Sweet Thing – Bitter Sweet [MOVIE REVIEW]
“Sweet Thing,” written and directed by Alexandre Rockwell, is a throwback to an earlier era.
Rockwell begins his story during the Christmas season. Teenage Billie and her younger brother Nico live a shabby life with their father Adam, employed temporarily as a sidewalk Santa in front of the bus station. Separated from his wife Eve with an endless longing, he is barely holding on. Rejected anew by Eve, out of work once again, he increases his already substantial drinking until his tenuous hold on life snaps and he is forced into rehab. The children are sent to live with Eve at her boyfriend’s Eastern seaboard beach home. The director has fashioned a loving portrait of siblings caught in a cycle of bad parenting that Billie is trying to navigate for her brother.
Billie and Nico are resilient and see as much as they can in a positive light, but abused by Eve’s lover, they take off with streetwise new friend Malik. They may or may not have killed Beaux in order to escape, although either way it’s no loss.
On the run, they are determined to make it down to Florida where Malik’s father lives, most likely in prison. Under his tutelage, they break into homes for shelter and ride in the cars that he hot wires.
Filmed beautifully by Lasse Tolbøll, his black and white cinematography captures the grit, lines, and shadows that give this film its underpinnings. In this case, the use of black and white is an appropriate metaphor for the color that is missing in their lives.
A slight film, but one that delivers some indelible portraits, it is difficult not to think that Rockwell was channeling a few earlier films. It is somewhat reminiscent of the 1953 film entitled “The Little Fugitive,” and in style, it would seem as though he was influenced by the films of John Cassavetes, using a similar spontaneity and improvisation in the storytelling.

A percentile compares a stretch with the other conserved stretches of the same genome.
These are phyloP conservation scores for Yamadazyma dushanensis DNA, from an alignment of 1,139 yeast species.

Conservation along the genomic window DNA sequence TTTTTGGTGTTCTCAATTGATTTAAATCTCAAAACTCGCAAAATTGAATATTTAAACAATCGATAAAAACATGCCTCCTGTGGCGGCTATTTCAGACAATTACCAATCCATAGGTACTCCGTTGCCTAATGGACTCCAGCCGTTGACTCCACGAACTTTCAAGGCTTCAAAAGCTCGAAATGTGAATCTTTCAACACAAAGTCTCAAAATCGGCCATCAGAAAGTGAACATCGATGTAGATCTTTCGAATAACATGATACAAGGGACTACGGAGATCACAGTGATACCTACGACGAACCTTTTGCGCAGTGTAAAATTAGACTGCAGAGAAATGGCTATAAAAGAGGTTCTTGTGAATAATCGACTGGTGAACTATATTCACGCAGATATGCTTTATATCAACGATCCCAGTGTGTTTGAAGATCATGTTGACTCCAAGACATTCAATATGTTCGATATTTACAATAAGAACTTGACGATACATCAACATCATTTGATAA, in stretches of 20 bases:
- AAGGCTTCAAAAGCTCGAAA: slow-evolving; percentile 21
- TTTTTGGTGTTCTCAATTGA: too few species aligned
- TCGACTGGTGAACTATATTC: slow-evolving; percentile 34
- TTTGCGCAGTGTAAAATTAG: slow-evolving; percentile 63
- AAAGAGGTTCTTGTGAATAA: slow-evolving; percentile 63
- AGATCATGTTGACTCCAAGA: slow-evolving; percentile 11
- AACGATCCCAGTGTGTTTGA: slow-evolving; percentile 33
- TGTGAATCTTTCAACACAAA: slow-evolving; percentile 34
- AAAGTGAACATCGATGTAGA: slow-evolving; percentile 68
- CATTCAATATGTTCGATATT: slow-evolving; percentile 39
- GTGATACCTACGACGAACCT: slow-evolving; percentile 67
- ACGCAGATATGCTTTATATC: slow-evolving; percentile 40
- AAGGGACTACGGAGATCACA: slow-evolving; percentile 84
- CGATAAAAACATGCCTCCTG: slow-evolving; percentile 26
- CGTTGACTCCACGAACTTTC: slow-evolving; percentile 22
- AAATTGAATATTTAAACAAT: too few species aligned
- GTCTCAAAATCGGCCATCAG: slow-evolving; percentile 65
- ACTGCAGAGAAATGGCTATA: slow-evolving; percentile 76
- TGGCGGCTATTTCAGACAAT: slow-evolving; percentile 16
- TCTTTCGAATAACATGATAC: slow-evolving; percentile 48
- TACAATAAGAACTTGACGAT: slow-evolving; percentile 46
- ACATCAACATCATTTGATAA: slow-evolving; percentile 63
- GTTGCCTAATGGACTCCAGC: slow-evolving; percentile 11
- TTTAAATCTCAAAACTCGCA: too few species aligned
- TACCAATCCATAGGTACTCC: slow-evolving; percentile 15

“Sweet Thing” was a family affair. Billie and Nico are portrayed by his own children Lana and Nico Rockwell. They have the kind of screen presence that makes you ache and root for them. Their wayward mother Eva is played by their real life mother Karyn Parsons. Unfortunately Parsons’ role is somewhat two-dimensional and she is less skilled at showing the kind of spontaneity that her children exhibit. M.L. Josepher plays Eve’s love interest, and although menacing, he is over the top, showing very little nuance.
Will Patton as Billie and Nico’s damaged father gives a terrific performance. His longing, his missteps, his frailties are all in evidence but it is the love he shows for his children, even when he is incapable of functioning, that anchors the film.
The soundtrack is quite good, featuring songs by Van Morrison, Billie Holiday, and Brian Eno. In looking at the credits, however, I noted that Paul Robeson’s “Trees,” the song that opens the film, was not credited.
Premiering on Virtual Cinema on June 18.
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